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70-year-old solar mystery solved

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Magnificent CME Erupts on the Sun - August 31Tokyo: Solar physicists have captured the first direct observational signatures of a solar phenomenon that has eluded the world of science for over 70 years. This new information can explain how the solar corona reaches temperatures of 1,000,000 degrees Celsius — the so called “coronal heating problem”.

Resonant absorption is a process where two different types of magnetically driven waves resonate, strengthening one of them. Researchers looked at a type of magnetic waves which can propagate through a prominence – a filamentary structure of cool, dense gas floating in the corona.

The team found that magnetically driven resonance helps heat the Sun’s atmosphere. The solar corona, the outer layer of the Sun’s atmosphere, is composed of extremely high temperature gas, known as plasma, with temperatures reaching millions of degrees Celsius. As the outer layer of the Sun, the part farthest from the core where the nuclear reactions powering the sun occur, it would logically be expected to be the coolest part of the Sun, but it is 200 times hotter than the photosphere in the layer beneath.

This contradiction, dubbed as “the coronal heating problem,” has puzzled astrophysicists ever since the temperature of the corona was first measured over 70 years ago. For this, a research team from Japan, the US and Europe led by Drs Joten Okamoto and Patrick Antolin combined high-resolution observations from JAXA’s Hinode mission and NASA’s IRIS (Interface Region Imaging Spectrograph) mission. They were able to detect and identify the observational signatures of resonant absorption.

“The work shows how the power of multiple satellites can be combined to investigate long-standing astrophysical problems and will serve as an example for other research looking for similar heating in other solar observations,” the team said.

(IANS)

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Flu Could Put You At A High Risk Of Stroke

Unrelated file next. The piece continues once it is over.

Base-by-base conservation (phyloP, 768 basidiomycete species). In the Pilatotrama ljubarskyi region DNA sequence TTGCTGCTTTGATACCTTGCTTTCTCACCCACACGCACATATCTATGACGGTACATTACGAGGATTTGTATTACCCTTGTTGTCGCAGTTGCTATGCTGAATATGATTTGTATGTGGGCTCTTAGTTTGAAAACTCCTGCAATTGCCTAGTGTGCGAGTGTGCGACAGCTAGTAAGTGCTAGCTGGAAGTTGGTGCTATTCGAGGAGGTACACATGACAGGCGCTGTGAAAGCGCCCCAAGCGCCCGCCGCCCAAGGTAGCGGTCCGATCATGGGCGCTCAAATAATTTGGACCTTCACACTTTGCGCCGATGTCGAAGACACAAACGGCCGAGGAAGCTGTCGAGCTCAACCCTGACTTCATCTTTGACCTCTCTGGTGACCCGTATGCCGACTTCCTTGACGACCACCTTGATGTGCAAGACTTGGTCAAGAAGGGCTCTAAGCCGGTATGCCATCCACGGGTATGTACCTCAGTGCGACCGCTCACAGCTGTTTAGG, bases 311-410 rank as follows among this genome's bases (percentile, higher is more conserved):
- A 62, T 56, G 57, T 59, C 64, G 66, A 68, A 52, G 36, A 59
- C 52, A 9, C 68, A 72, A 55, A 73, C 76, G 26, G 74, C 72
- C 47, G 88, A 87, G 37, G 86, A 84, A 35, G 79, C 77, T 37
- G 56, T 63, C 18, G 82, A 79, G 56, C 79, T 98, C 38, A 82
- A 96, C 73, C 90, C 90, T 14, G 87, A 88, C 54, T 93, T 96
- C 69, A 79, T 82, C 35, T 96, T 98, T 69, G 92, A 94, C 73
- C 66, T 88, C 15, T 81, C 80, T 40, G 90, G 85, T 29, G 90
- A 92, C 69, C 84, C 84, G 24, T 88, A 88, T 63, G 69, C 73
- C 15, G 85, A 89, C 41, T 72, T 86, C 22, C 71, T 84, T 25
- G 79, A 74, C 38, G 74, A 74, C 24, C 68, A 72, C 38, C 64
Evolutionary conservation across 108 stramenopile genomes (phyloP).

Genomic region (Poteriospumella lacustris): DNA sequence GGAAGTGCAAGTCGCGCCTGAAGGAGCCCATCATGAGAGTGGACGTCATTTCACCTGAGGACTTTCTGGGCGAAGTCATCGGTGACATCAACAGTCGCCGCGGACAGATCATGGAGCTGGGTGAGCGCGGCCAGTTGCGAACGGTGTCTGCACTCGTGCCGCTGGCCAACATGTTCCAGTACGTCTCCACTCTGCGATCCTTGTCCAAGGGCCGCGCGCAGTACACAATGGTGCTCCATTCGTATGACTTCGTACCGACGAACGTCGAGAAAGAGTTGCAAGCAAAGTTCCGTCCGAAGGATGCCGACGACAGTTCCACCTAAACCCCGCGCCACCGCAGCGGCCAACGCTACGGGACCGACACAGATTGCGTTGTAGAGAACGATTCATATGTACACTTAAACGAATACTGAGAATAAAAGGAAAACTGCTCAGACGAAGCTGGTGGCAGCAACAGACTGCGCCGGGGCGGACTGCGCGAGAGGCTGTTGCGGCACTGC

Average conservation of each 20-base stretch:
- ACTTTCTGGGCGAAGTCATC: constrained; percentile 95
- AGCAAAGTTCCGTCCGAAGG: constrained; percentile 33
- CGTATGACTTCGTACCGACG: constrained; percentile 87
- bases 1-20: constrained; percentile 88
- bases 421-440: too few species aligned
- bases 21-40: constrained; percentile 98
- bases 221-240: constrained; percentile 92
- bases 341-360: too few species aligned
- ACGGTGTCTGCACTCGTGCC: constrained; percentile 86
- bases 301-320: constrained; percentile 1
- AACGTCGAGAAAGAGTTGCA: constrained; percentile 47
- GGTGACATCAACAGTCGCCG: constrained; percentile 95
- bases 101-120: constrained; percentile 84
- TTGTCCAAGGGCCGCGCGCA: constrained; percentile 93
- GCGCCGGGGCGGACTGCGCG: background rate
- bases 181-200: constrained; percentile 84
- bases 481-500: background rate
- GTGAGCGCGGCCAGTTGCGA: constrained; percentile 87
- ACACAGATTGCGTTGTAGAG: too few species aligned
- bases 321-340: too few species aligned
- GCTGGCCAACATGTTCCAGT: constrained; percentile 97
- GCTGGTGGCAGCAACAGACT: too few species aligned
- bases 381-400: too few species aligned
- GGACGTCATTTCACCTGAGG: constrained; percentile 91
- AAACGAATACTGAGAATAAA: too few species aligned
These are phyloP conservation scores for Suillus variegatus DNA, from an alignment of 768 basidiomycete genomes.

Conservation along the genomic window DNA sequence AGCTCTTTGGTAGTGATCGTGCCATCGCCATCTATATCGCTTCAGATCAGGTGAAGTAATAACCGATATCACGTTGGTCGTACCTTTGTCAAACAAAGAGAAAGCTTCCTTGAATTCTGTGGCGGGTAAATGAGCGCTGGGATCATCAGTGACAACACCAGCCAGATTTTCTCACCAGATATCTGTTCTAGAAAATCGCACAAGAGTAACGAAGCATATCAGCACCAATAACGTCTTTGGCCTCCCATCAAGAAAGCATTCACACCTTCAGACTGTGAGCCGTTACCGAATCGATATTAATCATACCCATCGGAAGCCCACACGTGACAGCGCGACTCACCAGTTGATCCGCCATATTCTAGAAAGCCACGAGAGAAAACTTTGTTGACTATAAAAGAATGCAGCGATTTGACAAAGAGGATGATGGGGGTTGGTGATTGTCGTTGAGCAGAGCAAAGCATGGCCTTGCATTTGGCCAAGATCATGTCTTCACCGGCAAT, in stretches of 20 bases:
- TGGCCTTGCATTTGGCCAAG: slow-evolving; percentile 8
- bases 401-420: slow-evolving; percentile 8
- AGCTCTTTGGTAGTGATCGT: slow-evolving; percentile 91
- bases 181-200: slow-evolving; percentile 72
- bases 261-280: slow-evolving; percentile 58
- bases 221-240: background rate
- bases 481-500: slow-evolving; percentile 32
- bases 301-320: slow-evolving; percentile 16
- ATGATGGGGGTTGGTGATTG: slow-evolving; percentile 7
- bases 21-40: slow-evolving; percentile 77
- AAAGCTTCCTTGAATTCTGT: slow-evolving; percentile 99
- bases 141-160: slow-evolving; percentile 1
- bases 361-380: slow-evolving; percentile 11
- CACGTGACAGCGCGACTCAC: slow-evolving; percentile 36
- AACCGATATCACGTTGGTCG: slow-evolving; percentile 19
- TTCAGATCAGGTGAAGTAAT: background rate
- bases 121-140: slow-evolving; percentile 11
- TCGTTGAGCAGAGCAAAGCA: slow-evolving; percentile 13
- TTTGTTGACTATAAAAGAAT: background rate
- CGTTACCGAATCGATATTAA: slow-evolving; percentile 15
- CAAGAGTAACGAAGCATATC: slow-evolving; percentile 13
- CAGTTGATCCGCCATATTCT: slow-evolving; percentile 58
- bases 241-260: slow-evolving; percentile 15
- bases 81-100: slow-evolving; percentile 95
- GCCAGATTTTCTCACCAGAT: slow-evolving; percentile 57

The reason could be due to inflammation caused by the flu infection.

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In another study, the team from the varsity, found an increased risk of a neck artery tear after having the flu. VOA

Catching flu could put you at increased risk of stroke for up to a year, finds a new study.

Although the researchers are not sure the reason behind the association, the reason could be due to inflammation caused by the flu infection.

The finding adds to previous research which has suggested the flu vaccine can reduce your risk of a stroke.

For the study, the researchers from Columbia University in the US looked at the medical records of 30,912 people with an average age of 72 years who had been admitted to hospital after suffering a stroke.

The findings, which would be presented at the American Stroke Association’s International Stroke Conference 2019 in the US, showed that people had a 40 per cent higher chance of having a stroke if they had been admitted to hospital with flu-like symptoms within the past 15 days.

America,flu
For the study, the researchers from Columbia University in the US looked at the medical records of 30,912 people with an average age of 72 years who had been admitted to hospital after suffering a stroke.

“The association occurred within 15 days. That’s important for people to know because if they get the flu, they want to be on the lookout for symptoms of stroke, especially early on after the flu,” Philip B Gorelick, Professor at the Michigan State University in the US was quoted as saying by Daily Mail.

In another study, the team from the varsity, found an increased risk of a neck artery tear after having the flu.

Neck artery tears, formally called a cervical artery dissection, happens when one of the large blood vessels in the neck is damaged, causing blood clots to develop.

It is a leading cause of stroke because it affects the blood supply to the brain, reported Daily Mail.

Vaccine
Influenza leads to serious and potentially life-threatening complications such as pneumonia, sepsis and heart disease, the study noted. VOA

The study, which will be presented at the same conference, found 1,736 instances of flu-like illness preceding cervical artery dissection.

Also Read: Higher Consumption of Fruits, Vegetables May Lower Death Risk in Dialysis Patients

“Cervical or neck dissections make up about two per cent of all strokes and up to 25 per cent of strokes in persons who are under 45 years of age. So this is specifically important to people who are in that under 45 age group, but not exclusively,” said Gorelick.

Influenza leads to serious and potentially life-threatening complications such as pneumonia, sepsis and heart disease, the study noted. (IANS)